Volunteering keeps local retirees young at heart
Published 4:50 pm Monday, February 23, 2009
Many are retired. Several have lost spouses. All of the volunteers with the Retired and Senior Volunteer Program in Shelby County provide more value to the community than they will admit.
“I don’t know that we can put a value on what they offer,” said RSVP coordinator Marvin Copes. “It’s just amazing. Our volunteers work 5,000–7,000 hours a month.”
Jean Schofield’s at the Columbiana Senior Center by 8 a.m. most mornings. While there, she packs up bread for Meals on Wheels, organizes utensils for the next day and places labels on lids. Once those tasks are complete, she sometimes heads over to the Shelby County Jail or the South Shelby Chamber of Commerce to help out.
“Well, I wanted something to do after I retired,” Schofield said. “I didn’t like just sitting here at home.”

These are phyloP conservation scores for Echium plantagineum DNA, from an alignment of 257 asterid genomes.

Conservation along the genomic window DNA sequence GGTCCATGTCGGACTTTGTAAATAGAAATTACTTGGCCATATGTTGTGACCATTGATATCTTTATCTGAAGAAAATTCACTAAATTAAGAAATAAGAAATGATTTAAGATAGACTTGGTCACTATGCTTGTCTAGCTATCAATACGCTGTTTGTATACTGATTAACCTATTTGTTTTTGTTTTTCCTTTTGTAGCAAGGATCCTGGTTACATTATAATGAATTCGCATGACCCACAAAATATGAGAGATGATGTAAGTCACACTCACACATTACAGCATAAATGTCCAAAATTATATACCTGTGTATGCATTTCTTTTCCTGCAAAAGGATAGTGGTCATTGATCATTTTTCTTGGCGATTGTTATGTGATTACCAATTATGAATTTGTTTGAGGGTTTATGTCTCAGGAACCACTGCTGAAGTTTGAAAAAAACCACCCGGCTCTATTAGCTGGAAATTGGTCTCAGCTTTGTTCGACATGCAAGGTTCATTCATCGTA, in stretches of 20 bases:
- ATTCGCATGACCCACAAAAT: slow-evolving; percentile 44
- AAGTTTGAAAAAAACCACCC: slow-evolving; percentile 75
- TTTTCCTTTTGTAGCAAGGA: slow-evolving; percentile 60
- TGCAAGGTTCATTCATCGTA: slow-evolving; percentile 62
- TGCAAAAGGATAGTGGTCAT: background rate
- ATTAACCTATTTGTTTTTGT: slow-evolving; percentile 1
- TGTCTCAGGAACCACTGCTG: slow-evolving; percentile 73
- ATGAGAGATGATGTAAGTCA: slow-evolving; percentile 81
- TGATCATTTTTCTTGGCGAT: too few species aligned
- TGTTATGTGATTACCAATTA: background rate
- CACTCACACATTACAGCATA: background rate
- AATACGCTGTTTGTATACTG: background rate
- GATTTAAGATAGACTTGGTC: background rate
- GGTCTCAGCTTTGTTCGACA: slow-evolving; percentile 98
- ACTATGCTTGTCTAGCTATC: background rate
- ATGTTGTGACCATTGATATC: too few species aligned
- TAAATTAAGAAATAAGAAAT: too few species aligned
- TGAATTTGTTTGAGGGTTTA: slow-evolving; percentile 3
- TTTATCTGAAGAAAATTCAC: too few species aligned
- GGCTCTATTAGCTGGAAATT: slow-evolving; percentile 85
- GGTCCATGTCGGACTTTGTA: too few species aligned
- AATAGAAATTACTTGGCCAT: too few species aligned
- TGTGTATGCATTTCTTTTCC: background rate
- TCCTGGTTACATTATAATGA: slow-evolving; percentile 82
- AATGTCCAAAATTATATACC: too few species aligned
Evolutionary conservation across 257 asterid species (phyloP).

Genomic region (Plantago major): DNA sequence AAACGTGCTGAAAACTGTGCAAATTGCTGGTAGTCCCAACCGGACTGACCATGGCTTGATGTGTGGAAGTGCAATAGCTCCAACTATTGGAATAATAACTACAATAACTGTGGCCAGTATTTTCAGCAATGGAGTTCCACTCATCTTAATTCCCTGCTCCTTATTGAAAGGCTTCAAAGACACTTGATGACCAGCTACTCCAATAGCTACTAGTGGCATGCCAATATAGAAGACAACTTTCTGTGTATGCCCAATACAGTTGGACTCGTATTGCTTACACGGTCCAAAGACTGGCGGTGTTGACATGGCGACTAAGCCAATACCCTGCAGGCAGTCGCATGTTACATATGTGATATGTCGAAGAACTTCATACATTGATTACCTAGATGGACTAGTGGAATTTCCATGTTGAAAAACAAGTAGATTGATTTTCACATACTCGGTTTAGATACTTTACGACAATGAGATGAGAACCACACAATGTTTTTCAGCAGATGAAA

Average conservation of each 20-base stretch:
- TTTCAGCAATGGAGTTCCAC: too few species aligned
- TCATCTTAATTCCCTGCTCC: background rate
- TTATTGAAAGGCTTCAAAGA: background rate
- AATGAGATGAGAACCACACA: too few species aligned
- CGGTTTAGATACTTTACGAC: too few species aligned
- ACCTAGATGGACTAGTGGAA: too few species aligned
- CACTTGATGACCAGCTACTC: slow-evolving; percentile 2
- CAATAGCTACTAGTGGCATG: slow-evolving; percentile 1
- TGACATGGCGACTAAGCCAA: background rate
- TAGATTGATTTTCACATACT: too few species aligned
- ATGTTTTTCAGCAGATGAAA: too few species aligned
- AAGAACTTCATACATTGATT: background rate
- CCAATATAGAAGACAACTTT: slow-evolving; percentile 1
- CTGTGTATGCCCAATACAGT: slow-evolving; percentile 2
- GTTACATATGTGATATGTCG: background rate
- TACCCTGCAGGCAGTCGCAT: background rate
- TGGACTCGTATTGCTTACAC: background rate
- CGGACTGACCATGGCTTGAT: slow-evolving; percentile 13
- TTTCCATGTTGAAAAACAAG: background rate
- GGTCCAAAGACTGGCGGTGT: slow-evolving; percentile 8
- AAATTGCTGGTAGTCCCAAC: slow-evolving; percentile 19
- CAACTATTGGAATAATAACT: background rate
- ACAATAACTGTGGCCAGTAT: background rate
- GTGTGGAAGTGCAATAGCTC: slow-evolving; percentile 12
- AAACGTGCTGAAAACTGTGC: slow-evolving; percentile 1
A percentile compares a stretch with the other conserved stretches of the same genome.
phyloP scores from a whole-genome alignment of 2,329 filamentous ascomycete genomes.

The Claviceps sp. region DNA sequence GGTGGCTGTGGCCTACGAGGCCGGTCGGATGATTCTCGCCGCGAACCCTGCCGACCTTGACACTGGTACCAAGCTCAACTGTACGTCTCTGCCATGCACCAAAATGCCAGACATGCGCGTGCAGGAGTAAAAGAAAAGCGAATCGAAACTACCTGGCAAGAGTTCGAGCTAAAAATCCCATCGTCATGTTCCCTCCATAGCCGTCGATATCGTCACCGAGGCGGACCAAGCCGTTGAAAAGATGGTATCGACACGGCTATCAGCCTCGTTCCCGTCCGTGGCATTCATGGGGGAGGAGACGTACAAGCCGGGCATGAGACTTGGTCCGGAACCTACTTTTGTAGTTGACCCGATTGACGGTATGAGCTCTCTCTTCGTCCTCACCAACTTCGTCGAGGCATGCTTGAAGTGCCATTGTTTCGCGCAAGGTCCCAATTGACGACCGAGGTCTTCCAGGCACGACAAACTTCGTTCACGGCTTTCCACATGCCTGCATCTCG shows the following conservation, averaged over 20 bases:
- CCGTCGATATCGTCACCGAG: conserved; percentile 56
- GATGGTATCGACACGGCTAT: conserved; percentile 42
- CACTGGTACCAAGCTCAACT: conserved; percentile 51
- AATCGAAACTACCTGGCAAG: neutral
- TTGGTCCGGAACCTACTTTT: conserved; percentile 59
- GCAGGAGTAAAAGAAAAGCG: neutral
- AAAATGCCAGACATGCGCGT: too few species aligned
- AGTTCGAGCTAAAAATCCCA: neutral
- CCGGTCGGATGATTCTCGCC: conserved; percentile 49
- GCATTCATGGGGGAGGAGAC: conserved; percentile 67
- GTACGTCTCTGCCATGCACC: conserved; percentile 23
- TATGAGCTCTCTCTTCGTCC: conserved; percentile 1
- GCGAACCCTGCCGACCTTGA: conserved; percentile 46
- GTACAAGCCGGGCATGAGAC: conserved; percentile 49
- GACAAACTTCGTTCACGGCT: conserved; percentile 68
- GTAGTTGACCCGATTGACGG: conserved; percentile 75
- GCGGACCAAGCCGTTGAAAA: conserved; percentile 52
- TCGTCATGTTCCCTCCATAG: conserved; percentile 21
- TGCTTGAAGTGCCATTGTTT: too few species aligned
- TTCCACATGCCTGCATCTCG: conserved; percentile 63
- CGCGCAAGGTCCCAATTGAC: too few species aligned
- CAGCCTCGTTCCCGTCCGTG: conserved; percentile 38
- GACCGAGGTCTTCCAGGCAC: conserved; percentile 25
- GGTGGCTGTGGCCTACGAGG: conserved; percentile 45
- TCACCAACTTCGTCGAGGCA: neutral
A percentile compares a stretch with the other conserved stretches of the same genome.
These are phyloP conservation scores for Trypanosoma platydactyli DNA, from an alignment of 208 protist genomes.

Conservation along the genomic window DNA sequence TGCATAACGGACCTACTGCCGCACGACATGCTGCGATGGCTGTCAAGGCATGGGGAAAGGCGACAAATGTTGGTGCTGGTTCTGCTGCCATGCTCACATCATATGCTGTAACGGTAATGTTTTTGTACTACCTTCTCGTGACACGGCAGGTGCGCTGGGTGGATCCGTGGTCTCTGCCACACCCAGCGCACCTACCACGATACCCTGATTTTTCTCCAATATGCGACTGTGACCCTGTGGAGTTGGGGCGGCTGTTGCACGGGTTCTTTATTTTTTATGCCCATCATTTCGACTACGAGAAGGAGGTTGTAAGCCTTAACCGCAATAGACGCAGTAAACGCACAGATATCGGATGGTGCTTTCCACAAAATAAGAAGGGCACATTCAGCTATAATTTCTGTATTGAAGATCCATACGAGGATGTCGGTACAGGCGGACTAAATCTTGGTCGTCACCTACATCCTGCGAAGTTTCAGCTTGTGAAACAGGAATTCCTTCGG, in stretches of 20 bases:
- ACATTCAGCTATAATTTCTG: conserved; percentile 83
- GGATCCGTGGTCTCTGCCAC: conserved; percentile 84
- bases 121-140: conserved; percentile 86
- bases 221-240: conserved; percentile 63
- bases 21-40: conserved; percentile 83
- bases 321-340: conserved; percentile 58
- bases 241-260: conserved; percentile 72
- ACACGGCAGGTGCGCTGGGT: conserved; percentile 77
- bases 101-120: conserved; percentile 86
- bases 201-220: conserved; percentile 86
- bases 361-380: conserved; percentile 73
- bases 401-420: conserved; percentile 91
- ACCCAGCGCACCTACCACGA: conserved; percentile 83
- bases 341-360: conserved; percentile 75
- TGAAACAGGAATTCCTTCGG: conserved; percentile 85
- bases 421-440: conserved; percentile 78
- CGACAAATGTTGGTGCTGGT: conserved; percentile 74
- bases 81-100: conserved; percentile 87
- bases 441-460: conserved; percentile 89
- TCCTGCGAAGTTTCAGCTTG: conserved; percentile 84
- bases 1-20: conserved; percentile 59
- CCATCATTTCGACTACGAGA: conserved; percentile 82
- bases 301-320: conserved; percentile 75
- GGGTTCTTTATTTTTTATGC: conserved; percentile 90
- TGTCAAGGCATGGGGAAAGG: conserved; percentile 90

Schofield said she recently had back surgery that kept her away for several weeks.
“These four walls really got me,” she said. “I was ready to get back to my weekly tasks.”
There are more than 389 RSVP volunteers in the county. Copes said both the organizations and volunteers benefit.
Kay Witte lost her husband in 2005 and lived in a secluded area without neighbors.
“I found myself just sitting in the house feeling sorry for myself,” Witte said. “I eventually decided I had to get out and do something.”
Now, she volunteers two afternoons a week at the Shelby County Jail. Witte helps visitors get information they need.
“It’s good for me because it puts me in contact with other people,” Witte said. “I seem to need something to keep me busy and there’s always a need somewhere.”
Eunice Staganer has also kept herself busy with volunteering. She became a member of the Pink Ladies at Shelby Baptist Medical Center 12 years ago. She and a friend decided to volunteer and found themselves getting more involved.
“We’re all retired and we have several up in their 80s,” Staganer said. “We know we are really helping the nurses by taking care of things they often don’t have time to. It also helps because it gives volunteers a reason to get up each morning — something to feel good about.”